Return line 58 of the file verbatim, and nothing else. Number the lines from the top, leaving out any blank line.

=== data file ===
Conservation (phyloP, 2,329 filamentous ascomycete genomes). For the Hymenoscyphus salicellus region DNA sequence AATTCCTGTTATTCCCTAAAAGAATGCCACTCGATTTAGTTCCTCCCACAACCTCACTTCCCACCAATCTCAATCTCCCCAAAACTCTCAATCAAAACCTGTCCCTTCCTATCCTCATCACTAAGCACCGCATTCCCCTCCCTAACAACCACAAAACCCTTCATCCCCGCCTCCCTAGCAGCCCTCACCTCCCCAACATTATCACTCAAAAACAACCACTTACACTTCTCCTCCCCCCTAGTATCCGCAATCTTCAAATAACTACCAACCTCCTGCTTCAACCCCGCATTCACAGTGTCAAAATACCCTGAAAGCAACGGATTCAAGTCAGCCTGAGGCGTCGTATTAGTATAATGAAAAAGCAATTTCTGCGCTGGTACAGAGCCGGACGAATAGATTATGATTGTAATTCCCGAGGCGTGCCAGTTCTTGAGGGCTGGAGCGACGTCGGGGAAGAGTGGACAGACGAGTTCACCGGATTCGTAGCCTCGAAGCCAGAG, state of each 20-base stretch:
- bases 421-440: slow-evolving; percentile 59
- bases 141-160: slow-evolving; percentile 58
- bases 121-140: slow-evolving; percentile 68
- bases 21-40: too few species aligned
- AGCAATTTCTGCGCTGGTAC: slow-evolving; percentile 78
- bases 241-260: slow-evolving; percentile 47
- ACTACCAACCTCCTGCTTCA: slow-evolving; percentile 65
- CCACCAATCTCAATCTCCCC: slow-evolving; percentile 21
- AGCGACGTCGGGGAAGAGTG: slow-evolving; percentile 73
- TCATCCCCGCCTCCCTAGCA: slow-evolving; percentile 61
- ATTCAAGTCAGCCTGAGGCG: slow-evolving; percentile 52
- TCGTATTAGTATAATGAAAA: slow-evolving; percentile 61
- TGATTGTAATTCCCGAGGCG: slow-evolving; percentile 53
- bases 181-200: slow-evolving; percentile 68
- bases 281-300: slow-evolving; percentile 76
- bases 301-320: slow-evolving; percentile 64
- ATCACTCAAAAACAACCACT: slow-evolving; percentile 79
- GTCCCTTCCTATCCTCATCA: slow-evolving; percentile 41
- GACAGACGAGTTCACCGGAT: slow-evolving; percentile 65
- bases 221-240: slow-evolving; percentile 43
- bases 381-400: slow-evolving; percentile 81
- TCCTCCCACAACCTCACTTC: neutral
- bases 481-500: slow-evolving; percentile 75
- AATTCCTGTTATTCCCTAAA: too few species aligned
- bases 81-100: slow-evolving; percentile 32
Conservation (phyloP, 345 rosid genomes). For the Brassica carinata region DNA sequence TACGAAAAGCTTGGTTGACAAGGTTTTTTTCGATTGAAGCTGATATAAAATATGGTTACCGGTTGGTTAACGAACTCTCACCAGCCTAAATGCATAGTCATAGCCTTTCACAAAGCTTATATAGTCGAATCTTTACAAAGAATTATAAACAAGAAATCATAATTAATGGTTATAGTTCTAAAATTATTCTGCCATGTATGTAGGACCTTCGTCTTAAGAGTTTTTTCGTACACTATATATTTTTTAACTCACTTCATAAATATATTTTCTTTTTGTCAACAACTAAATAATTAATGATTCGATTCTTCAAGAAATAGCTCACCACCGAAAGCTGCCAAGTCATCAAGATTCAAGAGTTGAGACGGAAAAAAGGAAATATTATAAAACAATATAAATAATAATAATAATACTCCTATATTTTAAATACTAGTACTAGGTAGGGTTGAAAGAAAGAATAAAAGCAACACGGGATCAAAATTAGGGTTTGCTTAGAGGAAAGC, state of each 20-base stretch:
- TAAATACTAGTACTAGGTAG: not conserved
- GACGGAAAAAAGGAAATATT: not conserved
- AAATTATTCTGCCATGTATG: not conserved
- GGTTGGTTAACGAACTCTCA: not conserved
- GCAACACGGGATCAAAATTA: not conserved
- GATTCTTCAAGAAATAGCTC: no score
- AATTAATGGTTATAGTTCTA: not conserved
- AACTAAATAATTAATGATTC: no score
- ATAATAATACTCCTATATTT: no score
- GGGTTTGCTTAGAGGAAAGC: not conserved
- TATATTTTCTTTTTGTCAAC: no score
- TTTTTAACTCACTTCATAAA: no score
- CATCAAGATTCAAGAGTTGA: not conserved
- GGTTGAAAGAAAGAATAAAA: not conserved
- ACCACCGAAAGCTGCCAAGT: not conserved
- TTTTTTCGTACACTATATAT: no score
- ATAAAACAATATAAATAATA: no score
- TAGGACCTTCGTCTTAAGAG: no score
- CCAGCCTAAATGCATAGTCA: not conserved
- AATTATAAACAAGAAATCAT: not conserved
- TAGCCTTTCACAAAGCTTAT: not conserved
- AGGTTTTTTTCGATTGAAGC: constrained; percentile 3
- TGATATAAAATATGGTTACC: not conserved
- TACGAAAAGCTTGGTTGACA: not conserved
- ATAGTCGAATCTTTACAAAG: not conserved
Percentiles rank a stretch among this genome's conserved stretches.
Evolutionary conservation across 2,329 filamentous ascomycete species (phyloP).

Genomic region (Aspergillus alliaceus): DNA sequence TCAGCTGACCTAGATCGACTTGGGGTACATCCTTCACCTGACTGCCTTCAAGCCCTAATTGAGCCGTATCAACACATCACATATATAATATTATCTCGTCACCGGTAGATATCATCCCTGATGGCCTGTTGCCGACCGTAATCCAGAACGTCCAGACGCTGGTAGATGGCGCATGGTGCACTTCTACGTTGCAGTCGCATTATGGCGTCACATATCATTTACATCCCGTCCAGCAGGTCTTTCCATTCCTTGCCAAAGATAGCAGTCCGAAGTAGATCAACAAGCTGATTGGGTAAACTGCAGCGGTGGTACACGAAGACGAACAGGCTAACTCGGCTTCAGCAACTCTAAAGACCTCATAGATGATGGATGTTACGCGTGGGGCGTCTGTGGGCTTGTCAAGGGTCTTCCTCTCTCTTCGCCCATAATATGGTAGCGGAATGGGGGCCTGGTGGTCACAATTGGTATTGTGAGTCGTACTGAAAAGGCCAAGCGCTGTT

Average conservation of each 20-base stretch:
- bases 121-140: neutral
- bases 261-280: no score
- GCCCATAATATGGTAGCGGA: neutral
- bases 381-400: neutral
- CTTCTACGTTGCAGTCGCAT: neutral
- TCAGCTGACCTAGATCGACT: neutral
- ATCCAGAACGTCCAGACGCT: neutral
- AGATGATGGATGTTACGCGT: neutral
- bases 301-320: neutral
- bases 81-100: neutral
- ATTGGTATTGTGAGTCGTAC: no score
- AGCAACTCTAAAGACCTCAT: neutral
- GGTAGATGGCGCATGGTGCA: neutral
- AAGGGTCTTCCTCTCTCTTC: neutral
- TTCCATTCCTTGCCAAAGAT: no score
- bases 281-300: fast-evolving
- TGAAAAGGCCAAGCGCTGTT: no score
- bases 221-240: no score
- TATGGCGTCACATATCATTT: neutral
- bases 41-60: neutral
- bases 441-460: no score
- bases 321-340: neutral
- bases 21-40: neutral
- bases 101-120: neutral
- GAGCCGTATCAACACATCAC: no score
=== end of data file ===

- bases 261-280: no score